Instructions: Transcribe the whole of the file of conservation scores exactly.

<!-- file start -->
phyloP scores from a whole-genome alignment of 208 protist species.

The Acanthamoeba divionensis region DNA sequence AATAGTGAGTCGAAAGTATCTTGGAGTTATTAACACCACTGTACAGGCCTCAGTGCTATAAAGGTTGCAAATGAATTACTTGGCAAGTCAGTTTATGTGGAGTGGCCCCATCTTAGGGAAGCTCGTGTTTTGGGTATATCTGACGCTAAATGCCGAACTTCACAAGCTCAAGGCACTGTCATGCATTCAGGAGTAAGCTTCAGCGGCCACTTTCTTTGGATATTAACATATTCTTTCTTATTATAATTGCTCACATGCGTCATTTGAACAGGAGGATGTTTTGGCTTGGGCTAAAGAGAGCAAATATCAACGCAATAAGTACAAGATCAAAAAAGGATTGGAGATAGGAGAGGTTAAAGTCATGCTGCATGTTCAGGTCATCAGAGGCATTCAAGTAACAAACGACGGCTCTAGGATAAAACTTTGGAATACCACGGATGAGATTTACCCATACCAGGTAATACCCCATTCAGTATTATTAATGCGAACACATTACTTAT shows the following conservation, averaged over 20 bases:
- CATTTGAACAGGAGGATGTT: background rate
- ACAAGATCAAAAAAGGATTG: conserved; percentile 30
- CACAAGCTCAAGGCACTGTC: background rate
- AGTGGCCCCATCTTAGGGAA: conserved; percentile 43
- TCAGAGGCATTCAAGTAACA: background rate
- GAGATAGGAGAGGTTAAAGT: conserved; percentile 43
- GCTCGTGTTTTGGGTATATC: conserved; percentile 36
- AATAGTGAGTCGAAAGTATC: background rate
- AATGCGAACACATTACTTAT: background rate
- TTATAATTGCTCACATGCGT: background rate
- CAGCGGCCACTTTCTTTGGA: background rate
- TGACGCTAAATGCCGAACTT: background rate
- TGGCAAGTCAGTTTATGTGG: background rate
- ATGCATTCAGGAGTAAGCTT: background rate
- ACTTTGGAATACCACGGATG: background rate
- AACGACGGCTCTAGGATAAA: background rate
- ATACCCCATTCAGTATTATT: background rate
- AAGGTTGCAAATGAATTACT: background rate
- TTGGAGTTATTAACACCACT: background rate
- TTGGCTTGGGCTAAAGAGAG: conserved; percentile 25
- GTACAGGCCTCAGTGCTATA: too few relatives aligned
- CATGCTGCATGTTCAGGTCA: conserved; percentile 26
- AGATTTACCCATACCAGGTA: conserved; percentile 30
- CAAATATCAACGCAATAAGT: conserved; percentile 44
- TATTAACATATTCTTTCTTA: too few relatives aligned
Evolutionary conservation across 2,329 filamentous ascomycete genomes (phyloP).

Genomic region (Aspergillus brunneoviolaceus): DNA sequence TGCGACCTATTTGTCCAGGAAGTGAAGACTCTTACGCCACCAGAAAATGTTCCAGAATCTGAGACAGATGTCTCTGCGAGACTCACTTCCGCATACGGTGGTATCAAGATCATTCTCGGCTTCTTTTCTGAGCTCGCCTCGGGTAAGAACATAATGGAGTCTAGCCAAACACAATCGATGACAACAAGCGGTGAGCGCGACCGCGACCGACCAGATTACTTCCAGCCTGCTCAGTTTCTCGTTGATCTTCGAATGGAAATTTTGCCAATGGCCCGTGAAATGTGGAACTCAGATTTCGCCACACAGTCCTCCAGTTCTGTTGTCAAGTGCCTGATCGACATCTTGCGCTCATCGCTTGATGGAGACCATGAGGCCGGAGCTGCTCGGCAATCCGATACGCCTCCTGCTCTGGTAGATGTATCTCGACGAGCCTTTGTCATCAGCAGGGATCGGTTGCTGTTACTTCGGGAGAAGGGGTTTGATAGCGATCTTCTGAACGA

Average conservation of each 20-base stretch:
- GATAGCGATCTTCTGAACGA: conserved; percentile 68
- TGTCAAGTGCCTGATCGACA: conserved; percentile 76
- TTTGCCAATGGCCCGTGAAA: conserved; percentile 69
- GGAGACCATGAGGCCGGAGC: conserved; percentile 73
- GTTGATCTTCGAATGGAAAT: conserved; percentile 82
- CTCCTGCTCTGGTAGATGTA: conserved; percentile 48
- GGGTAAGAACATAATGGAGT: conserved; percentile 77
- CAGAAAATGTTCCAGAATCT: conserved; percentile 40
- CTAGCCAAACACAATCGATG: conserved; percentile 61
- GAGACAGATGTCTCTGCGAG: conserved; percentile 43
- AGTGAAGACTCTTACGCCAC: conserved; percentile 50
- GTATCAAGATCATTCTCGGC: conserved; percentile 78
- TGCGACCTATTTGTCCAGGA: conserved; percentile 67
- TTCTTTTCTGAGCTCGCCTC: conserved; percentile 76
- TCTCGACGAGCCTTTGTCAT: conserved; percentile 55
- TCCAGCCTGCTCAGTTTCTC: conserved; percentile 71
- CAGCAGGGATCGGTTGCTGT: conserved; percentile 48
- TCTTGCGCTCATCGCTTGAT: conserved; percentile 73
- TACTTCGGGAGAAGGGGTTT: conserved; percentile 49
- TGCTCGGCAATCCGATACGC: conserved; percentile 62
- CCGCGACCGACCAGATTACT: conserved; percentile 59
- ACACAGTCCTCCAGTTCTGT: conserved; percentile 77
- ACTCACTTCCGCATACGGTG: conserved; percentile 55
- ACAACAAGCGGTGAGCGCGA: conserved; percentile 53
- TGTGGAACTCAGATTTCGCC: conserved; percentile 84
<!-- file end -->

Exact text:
phyloP scores from a whole-genome alignment of 208 protist species.

The Acanthamoeba divionensis region DNA sequence AATAGTGAGTCGAAAGTATCTTGGAGTTATTAACACCACTGTACAGGCCTCAGTGCTATAAAGGTTGCAAATGAATTACTTGGCAAGTCAGTTTATGTGGAGTGGCCCCATCTTAGGGAAGCTCGTGTTTTGGGTATATCTGACGCTAAATGCCGAACTTCACAAGCTCAAGGCACTGTCATGCATTCAGGAGTAAGCTTCAGCGGCCACTTTCTTTGGATATTAACATATTCTTTCTTATTATAATTGCTCACATGCGTCATTTGAACAGGAGGATGTTTTGGCTTGGGCTAAAGAGAGCAAATATCAACGCAATAAGTACAAGATCAAAAAAGGATTGGAGATAGGAGAGGTTAAAGTCATGCTGCATGTTCAGGTCATCAGAGGCATTCAAGTAACAAACGACGGCTCTAGGATAAAACTTTGGAATACCACGGATGAGATTTACCCATACCAGGTAATACCCCATTCAGTATTATTAATGCGAACACATTACTTAT shows the following conservation, averaged over 20 bases:
- CATTTGAACAGGAGGATGTT: background rate
- ACAAGATCAAAAAAGGATTG: conserved; percentile 30
- CACAAGCTCAAGGCACTGTC: background rate
- AGTGGCCCCATCTTAGGGAA: conserved; percentile 43
- TCAGAGGCATTCAAGTAACA: background rate
- GAGATAGGAGAGGTTAAAGT: conserved; percentile 43
- GCTCGTGTTTTGGGTATATC: conserved; percentile 36
- AATAGTGAGTCGAAAGTATC: background rate
- AATGCGAACACATTACTTAT: background rate
- TTATAATTGCTCACATGCGT: background rate
- CAGCGGCCACTTTCTTTGGA: background rate
- TGACGCTAAATGCCGAACTT: background rate
- TGGCAAGTCAGTTTATGTGG: background rate
- ATGCATTCAGGAGTAAGCTT: background rate
- ACTTTGGAATACCACGGATG: background rate
- AACGACGGCTCTAGGATAAA: background rate
- ATACCCCATTCAGTATTATT: background rate
- AAGGTTGCAAATGAATTACT: background rate
- TTGGAGTTATTAACACCACT: background rate
- TTGGCTTGGGCTAAAGAGAG: conserved; percentile 25
- GTACAGGCCTCAGTGCTATA: too few relatives aligned
- CATGCTGCATGTTCAGGTCA: conserved; percentile 26
- AGATTTACCCATACCAGGTA: conserved; percentile 30
- CAAATATCAACGCAATAAGT: conserved; percentile 44
- TATTAACATATTCTTTCTTA: too few relatives aligned
Evolutionary conservation across 2,329 filamentous ascomycete genomes (phyloP).

Genomic region (Aspergillus brunneoviolaceus): DNA sequence TGCGACCTATTTGTCCAGGAAGTGAAGACTCTTACGCCACCAGAAAATGTTCCAGAATCTGAGACAGATGTCTCTGCGAGACTCACTTCCGCATACGGTGGTATCAAGATCATTCTCGGCTTCTTTTCTGAGCTCGCCTCGGGTAAGAACATAATGGAGTCTAGCCAAACACAATCGATGACAACAAGCGGTGAGCGCGACCGCGACCGACCAGATTACTTCCAGCCTGCTCAGTTTCTCGTTGATCTTCGAATGGAAATTTTGCCAATGGCCCGTGAAATGTGGAACTCAGATTTCGCCACACAGTCCTCCAGTTCTGTTGTCAAGTGCCTGATCGACATCTTGCGCTCATCGCTTGATGGAGACCATGAGGCCGGAGCTGCTCGGCAATCCGATACGCCTCCTGCTCTGGTAGATGTATCTCGACGAGCCTTTGTCATCAGCAGGGATCGGTTGCTGTTACTTCGGGAGAAGGGGTTTGATAGCGATCTTCTGAACGA

Average conservation of each 20-base stretch:
- GATAGCGATCTTCTGAACGA: conserved; percentile 68
- TGTCAAGTGCCTGATCGACA: conserved; percentile 76
- TTTGCCAATGGCCCGTGAAA: conserved; percentile 69
- GGAGACCATGAGGCCGGAGC: conserved; percentile 73
- GTTGATCTTCGAATGGAAAT: conserved; percentile 82
- CTCCTGCTCTGGTAGATGTA: conserved; percentile 48
- GGGTAAGAACATAATGGAGT: conserved; percentile 77
- CAGAAAATGTTCCAGAATCT: conserved; percentile 40
- CTAGCCAAACACAATCGATG: conserved; percentile 61
- GAGACAGATGTCTCTGCGAG: conserved; percentile 43
- AGTGAAGACTCTTACGCCAC: conserved; percentile 50
- GTATCAAGATCATTCTCGGC: conserved; percentile 78
- TGCGACCTATTTGTCCAGGA: conserved; percentile 67
- TTCTTTTCTGAGCTCGCCTC: conserved; percentile 76
- TCTCGACGAGCCTTTGTCAT: conserved; percentile 55
- TCCAGCCTGCTCAGTTTCTC: conserved; percentile 71
- CAGCAGGGATCGGTTGCTGT: conserved; percentile 48
- TCTTGCGCTCATCGCTTGAT: conserved; percentile 73
- TACTTCGGGAGAAGGGGTTT: conserved; percentile 49
- TGCTCGGCAATCCGATACGC: conserved; percentile 62
- CCGCGACCGACCAGATTACT: conserved; percentile 59
- ACACAGTCCTCCAGTTCTGT: conserved; percentile 77
- ACTCACTTCCGCATACGGTG: conserved; percentile 55
- ACAACAAGCGGTGAGCGCGA: conserved; percentile 53
- TGTGGAACTCAGATTTCGCC: conserved; percentile 84